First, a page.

New ideas advance in science not just because they are true, but because their opponents die, physicist Max Planck wrote in 1948. He was referring to a fundamental theory that, at the time, provoked a nasty feud, yet today is taught in nearly every high school physics classroom. The belief that science advances one funeral at a time is the kind of folk mythology in which any researcher might indulge in a discouraging moment, says Kevin Zollman, a philosopher of science at Carnegie Mellon University.
“It’s very comforting to imagine there’s some evildoer behind the scenes,” Zollman says wryly, “when your paper gets rejected.”
Older scientists aren’t notably worse at accepting revolutionary ideas compared to younger colleagues, research has found. But a paper published in August in the American Economic Review suggests there may be subtler ways in which the top dogs have a discouraging effect on new entrants. According to the paper, which draws on decades of data on more than 12,000 elite biology researchers, when a superstar scientist dies their field sees a small burst of activity in the form of fresh publications. What’s more, the authors of the new papers, which are more likely than usual to be highly cited, are typically newcomers who have never published in this subfield before.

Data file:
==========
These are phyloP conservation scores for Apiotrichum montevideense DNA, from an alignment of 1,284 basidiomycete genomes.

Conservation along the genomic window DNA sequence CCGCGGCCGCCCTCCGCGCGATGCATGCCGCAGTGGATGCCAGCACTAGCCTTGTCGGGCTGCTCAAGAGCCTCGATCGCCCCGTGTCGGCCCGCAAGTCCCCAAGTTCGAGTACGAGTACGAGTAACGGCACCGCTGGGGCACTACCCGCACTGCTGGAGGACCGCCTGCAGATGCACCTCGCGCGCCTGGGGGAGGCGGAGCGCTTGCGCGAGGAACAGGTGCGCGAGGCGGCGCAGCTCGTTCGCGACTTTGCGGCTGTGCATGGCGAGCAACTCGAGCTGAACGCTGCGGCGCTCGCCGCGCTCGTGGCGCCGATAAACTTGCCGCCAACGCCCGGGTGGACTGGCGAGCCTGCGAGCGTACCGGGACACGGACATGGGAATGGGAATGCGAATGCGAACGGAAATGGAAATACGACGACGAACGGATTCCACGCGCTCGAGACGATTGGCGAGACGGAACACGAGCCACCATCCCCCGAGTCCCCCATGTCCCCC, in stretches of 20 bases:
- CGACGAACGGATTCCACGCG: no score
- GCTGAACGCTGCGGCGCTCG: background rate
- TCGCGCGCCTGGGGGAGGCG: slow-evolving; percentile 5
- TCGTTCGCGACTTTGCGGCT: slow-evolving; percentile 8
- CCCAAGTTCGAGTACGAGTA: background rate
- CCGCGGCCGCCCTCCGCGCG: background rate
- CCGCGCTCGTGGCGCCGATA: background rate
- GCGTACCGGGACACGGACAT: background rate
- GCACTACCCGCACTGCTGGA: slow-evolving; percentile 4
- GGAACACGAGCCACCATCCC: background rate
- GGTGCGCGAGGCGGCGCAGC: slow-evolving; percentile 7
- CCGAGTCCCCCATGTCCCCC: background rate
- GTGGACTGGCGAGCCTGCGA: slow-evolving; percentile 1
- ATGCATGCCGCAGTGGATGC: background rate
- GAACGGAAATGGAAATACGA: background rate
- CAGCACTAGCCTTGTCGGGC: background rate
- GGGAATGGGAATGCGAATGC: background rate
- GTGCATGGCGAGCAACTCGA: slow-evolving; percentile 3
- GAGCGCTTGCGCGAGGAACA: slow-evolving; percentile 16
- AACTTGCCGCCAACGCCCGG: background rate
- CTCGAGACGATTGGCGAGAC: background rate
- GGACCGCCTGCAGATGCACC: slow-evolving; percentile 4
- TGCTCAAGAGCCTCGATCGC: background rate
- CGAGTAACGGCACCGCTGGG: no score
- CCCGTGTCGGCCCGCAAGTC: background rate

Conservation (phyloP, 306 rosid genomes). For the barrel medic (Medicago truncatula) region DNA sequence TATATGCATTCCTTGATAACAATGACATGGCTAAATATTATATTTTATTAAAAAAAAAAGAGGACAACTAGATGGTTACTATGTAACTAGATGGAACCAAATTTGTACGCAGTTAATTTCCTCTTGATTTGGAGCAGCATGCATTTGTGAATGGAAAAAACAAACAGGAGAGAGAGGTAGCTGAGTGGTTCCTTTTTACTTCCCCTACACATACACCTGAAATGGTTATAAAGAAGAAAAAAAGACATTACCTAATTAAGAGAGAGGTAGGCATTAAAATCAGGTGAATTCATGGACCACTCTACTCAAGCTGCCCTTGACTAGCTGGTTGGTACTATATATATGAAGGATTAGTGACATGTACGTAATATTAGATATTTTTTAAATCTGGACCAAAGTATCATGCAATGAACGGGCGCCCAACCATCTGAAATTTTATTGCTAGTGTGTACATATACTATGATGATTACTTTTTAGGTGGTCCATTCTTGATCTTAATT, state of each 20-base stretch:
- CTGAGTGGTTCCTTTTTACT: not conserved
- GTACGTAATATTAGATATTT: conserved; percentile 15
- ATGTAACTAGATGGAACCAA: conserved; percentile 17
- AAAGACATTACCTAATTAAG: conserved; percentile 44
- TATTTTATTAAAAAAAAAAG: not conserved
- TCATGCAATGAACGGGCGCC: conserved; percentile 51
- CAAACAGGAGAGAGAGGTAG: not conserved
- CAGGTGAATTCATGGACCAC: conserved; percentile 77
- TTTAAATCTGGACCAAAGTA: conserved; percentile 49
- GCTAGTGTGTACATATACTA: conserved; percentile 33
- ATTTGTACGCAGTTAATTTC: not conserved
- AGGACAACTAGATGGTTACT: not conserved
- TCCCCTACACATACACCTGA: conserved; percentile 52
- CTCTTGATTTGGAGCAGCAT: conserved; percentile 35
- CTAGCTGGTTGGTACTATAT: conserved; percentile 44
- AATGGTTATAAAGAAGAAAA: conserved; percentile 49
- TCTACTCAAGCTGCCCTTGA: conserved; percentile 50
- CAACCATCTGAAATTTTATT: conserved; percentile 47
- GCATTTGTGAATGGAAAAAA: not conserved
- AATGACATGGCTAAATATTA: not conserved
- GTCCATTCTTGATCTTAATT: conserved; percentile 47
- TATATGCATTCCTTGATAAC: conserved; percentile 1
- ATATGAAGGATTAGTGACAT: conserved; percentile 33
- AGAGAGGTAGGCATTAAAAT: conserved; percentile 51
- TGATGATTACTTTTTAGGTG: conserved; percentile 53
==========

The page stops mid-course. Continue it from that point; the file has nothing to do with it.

The results imply that the deaths of important scientists may open up opportunities for fresh ideas, reaffirming Planck’s statement. But they also suggest that science is reassuringly robust; instead of fields getting into a rut, or even falling apart when a star dies, they continue to evolve. [Continue reading…]